It should be noted that right after the incident, complainant decided to go home and thereafter failed to report for work.  Instead, on February 24, 2003, complainant filed the complaint for alleged constructive dismissal against the respondents.  But with her failure to report for work without official leave of absence, [petitioners] lost no time in directing complainant to report for work x x x. [Although] after a month from the incident, complainant explained that her safety in her work place was no longer assured, as her foe was a co-owner of the company x x x, this Office finds her explanation as flimsy.

It should be noted that respondent company is engaged in the sales of electronic goods and employs more than a hundred employees as stated in complainant's pro-forma complaint and as such, during store operations, it is open to the public.  The fear of complainant for her safety is therefore unfounded as any untoward incident in the premises would be open to the eyes of the public as well as to the employees of the establishment who could easily prevent any attempt on the life of the complainant.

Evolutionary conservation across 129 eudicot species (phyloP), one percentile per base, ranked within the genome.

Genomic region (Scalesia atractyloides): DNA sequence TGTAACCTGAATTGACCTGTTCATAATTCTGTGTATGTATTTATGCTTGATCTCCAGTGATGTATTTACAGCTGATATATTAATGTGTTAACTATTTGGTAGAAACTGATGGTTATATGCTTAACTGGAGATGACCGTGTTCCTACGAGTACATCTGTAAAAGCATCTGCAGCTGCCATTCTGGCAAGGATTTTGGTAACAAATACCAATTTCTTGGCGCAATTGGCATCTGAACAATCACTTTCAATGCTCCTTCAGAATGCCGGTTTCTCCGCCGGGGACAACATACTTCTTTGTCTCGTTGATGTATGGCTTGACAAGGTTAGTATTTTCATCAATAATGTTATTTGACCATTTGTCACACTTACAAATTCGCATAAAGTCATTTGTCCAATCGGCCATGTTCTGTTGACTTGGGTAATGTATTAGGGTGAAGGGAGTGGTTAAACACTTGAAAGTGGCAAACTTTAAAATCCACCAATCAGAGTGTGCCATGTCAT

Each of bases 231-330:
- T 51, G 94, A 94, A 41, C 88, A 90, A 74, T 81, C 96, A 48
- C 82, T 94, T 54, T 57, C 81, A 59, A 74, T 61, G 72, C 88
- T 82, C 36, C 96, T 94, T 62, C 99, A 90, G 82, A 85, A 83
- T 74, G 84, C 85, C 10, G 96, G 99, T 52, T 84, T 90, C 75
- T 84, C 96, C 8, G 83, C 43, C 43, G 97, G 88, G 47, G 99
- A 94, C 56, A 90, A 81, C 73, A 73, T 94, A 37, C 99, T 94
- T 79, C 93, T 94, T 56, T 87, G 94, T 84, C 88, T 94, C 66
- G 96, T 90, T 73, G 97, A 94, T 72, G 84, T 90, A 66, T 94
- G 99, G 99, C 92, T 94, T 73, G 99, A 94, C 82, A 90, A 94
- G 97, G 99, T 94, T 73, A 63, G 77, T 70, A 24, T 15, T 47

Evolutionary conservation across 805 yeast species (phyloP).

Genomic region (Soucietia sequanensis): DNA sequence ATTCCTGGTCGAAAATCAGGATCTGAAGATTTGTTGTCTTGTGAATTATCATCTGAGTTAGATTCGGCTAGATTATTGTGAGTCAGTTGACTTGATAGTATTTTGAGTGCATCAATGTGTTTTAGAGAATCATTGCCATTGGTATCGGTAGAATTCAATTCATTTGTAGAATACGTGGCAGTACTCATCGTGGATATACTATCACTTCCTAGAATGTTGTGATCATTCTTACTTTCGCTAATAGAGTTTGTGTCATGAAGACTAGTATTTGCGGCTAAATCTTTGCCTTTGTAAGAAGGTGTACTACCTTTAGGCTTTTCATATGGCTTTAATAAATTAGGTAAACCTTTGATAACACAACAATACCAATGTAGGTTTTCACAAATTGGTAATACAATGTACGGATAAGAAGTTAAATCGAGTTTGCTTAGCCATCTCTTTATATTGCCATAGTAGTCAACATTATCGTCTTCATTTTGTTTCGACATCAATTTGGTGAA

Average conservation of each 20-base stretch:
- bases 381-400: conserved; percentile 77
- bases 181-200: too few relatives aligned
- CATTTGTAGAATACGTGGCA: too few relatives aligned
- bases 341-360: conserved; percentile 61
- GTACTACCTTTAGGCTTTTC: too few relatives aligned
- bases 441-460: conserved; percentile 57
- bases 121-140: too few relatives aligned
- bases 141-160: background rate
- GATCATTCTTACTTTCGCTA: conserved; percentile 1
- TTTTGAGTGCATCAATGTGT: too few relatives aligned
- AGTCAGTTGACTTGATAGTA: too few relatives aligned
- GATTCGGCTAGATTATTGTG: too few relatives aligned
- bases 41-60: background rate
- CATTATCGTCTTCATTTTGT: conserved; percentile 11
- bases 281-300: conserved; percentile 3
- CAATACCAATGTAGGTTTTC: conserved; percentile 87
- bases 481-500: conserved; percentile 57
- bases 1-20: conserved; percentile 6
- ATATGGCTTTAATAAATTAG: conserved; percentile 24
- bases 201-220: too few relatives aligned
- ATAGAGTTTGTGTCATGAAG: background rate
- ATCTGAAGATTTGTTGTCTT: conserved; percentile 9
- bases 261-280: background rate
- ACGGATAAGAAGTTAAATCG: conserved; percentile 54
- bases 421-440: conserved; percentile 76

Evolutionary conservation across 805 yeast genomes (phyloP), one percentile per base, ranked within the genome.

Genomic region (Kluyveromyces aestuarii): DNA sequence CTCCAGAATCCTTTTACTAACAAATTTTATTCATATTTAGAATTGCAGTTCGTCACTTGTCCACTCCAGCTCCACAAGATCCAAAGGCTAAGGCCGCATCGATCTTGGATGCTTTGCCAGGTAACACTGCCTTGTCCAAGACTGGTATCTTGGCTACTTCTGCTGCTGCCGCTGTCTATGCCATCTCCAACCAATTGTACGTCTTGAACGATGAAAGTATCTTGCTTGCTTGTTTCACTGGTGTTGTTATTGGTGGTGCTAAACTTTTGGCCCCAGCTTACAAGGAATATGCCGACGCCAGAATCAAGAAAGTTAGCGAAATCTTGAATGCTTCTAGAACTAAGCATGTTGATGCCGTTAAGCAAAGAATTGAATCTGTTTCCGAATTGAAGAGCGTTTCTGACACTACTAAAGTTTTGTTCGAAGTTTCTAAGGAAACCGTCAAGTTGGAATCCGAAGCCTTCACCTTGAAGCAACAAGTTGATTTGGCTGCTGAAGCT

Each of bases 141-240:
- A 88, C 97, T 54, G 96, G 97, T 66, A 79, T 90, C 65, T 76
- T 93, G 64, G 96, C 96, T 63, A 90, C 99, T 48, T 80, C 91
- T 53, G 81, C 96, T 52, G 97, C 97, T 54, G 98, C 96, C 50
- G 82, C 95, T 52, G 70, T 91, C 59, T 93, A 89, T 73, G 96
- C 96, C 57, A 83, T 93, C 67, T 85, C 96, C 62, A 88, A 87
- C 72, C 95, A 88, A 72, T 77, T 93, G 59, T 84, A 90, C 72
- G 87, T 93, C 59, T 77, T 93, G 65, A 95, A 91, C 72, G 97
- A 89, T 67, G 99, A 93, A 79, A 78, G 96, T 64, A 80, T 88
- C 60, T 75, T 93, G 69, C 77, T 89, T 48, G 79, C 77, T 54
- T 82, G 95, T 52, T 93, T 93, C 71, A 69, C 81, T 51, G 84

As it is, the records are wanting of proof that complainant was dismissed, either openly or constructively. The fact that complainant was directed to report for work after absenting herself without official leave and before the respondents had been informed and summoned by this Office to respond to the complaint, further militate against her claim of constructive dismissal

x x x x  (Underscoring supplied)
On appeal by respondent, the National Labor Relations Commission (NLRC), by Decision of September 9, 2005,[5] affirmed the Labor Arbiter's decision with the modification that in lieu of reinstatement, petitioners were ordered to pay respondent "separation pay equivalent to at least one (1) month[`s] pay for every year of service from January 1989 to February 22, 2003,"[6] computed at P91,000.[7]